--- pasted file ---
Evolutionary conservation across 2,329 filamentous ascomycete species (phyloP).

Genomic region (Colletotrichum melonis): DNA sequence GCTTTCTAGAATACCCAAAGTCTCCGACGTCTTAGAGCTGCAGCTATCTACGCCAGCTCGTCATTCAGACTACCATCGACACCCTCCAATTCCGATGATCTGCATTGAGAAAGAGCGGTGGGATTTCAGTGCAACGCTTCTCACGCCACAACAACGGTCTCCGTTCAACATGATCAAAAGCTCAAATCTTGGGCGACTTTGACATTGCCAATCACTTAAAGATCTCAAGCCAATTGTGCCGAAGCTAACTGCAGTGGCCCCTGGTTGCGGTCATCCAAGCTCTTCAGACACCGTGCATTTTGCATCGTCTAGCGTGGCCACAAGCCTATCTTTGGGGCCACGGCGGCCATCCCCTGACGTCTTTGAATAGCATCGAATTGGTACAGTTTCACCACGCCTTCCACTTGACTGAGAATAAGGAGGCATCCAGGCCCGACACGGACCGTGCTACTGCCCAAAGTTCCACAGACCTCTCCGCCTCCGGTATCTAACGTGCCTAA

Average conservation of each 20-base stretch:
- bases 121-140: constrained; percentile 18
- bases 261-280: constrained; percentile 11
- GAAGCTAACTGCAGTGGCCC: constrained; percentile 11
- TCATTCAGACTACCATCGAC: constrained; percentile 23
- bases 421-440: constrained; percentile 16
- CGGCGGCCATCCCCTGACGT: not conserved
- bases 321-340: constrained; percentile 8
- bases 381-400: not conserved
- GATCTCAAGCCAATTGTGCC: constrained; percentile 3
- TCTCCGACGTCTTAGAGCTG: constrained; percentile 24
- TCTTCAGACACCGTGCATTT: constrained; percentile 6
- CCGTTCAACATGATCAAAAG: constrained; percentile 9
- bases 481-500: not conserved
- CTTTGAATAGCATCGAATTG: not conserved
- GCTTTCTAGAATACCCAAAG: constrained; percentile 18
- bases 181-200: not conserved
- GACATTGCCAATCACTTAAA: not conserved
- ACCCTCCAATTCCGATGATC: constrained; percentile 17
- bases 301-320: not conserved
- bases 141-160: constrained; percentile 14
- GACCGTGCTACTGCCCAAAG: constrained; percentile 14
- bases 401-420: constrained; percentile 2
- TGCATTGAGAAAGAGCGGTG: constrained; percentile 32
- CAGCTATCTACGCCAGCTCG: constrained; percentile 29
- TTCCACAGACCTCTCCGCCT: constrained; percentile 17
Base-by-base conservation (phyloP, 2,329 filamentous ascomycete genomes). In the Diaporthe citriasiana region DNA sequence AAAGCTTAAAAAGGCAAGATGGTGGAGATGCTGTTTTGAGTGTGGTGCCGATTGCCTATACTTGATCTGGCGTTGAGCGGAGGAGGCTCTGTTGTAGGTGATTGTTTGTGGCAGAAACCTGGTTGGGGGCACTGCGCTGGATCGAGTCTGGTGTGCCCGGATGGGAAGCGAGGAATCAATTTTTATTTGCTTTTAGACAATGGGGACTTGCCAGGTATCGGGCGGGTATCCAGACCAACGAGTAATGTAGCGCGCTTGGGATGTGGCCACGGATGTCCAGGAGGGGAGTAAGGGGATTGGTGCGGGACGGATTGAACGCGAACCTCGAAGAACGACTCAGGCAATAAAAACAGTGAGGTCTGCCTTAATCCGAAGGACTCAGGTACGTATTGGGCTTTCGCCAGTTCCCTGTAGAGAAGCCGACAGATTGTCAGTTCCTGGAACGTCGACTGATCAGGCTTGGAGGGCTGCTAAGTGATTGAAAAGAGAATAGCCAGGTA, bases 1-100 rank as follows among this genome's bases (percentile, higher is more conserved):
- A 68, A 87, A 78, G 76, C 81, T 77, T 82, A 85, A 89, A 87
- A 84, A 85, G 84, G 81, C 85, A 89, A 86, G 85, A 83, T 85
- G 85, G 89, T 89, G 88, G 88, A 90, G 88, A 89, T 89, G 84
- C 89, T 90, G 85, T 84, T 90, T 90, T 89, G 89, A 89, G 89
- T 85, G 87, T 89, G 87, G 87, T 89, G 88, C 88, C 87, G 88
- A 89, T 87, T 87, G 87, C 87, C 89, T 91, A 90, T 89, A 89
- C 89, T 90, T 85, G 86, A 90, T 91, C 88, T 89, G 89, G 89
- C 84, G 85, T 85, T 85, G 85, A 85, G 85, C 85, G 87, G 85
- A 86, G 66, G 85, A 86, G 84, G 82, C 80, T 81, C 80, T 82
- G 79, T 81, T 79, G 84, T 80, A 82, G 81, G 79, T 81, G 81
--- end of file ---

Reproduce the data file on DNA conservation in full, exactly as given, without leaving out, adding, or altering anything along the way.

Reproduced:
Evolutionary conservation across 2,329 filamentous ascomycete species (phyloP).

Genomic region (Colletotrichum melonis): DNA sequence GCTTTCTAGAATACCCAAAGTCTCCGACGTCTTAGAGCTGCAGCTATCTACGCCAGCTCGTCATTCAGACTACCATCGACACCCTCCAATTCCGATGATCTGCATTGAGAAAGAGCGGTGGGATTTCAGTGCAACGCTTCTCACGCCACAACAACGGTCTCCGTTCAACATGATCAAAAGCTCAAATCTTGGGCGACTTTGACATTGCCAATCACTTAAAGATCTCAAGCCAATTGTGCCGAAGCTAACTGCAGTGGCCCCTGGTTGCGGTCATCCAAGCTCTTCAGACACCGTGCATTTTGCATCGTCTAGCGTGGCCACAAGCCTATCTTTGGGGCCACGGCGGCCATCCCCTGACGTCTTTGAATAGCATCGAATTGGTACAGTTTCACCACGCCTTCCACTTGACTGAGAATAAGGAGGCATCCAGGCCCGACACGGACCGTGCTACTGCCCAAAGTTCCACAGACCTCTCCGCCTCCGGTATCTAACGTGCCTAA

Average conservation of each 20-base stretch:
- bases 121-140: constrained; percentile 18
- bases 261-280: constrained; percentile 11
- GAAGCTAACTGCAGTGGCCC: constrained; percentile 11
- TCATTCAGACTACCATCGAC: constrained; percentile 23
- bases 421-440: constrained; percentile 16
- CGGCGGCCATCCCCTGACGT: not conserved
- bases 321-340: constrained; percentile 8
- bases 381-400: not conserved
- GATCTCAAGCCAATTGTGCC: constrained; percentile 3
- TCTCCGACGTCTTAGAGCTG: constrained; percentile 24
- TCTTCAGACACCGTGCATTT: constrained; percentile 6
- CCGTTCAACATGATCAAAAG: constrained; percentile 9
- bases 481-500: not conserved
- CTTTGAATAGCATCGAATTG: not conserved
- GCTTTCTAGAATACCCAAAG: constrained; percentile 18
- bases 181-200: not conserved
- GACATTGCCAATCACTTAAA: not conserved
- ACCCTCCAATTCCGATGATC: constrained; percentile 17
- bases 301-320: not conserved
- bases 141-160: constrained; percentile 14
- GACCGTGCTACTGCCCAAAG: constrained; percentile 14
- bases 401-420: constrained; percentile 2
- TGCATTGAGAAAGAGCGGTG: constrained; percentile 32
- CAGCTATCTACGCCAGCTCG: constrained; percentile 29
- TTCCACAGACCTCTCCGCCT: constrained; percentile 17
Base-by-base conservation (phyloP, 2,329 filamentous ascomycete genomes). In the Diaporthe citriasiana region DNA sequence AAAGCTTAAAAAGGCAAGATGGTGGAGATGCTGTTTTGAGTGTGGTGCCGATTGCCTATACTTGATCTGGCGTTGAGCGGAGGAGGCTCTGTTGTAGGTGATTGTTTGTGGCAGAAACCTGGTTGGGGGCACTGCGCTGGATCGAGTCTGGTGTGCCCGGATGGGAAGCGAGGAATCAATTTTTATTTGCTTTTAGACAATGGGGACTTGCCAGGTATCGGGCGGGTATCCAGACCAACGAGTAATGTAGCGCGCTTGGGATGTGGCCACGGATGTCCAGGAGGGGAGTAAGGGGATTGGTGCGGGACGGATTGAACGCGAACCTCGAAGAACGACTCAGGCAATAAAAACAGTGAGGTCTGCCTTAATCCGAAGGACTCAGGTACGTATTGGGCTTTCGCCAGTTCCCTGTAGAGAAGCCGACAGATTGTCAGTTCCTGGAACGTCGACTGATCAGGCTTGGAGGGCTGCTAAGTGATTGAAAAGAGAATAGCCAGGTA, bases 1-100 rank as follows among this genome's bases (percentile, higher is more conserved):
- A 68, A 87, A 78, G 76, C 81, T 77, T 82, A 85, A 89, A 87
- A 84, A 85, G 84, G 81, C 85, A 89, A 86, G 85, A 83, T 85
- G 85, G 89, T 89, G 88, G 88, A 90, G 88, A 89, T 89, G 84
- C 89, T 90, G 85, T 84, T 90, T 90, T 89, G 89, A 89, G 89
- T 85, G 87, T 89, G 87, G 87, T 89, G 88, C 88, C 87, G 88
- A 89, T 87, T 87, G 87, C 87, C 89, T 91, A 90, T 89, A 89
- C 89, T 90, T 85, G 86, A 90, T 91, C 88, T 89, G 89, G 89
- C 84, G 85, T 85, T 85, G 85, A 85, G 85, C 85, G 87, G 85
- A 86, G 66, G 85, A 86, G 84, G 82, C 80, T 81, C 80, T 82
- G 79, T 81, T 79, G 84, T 80, A 82, G 81, G 79, T 81, G 81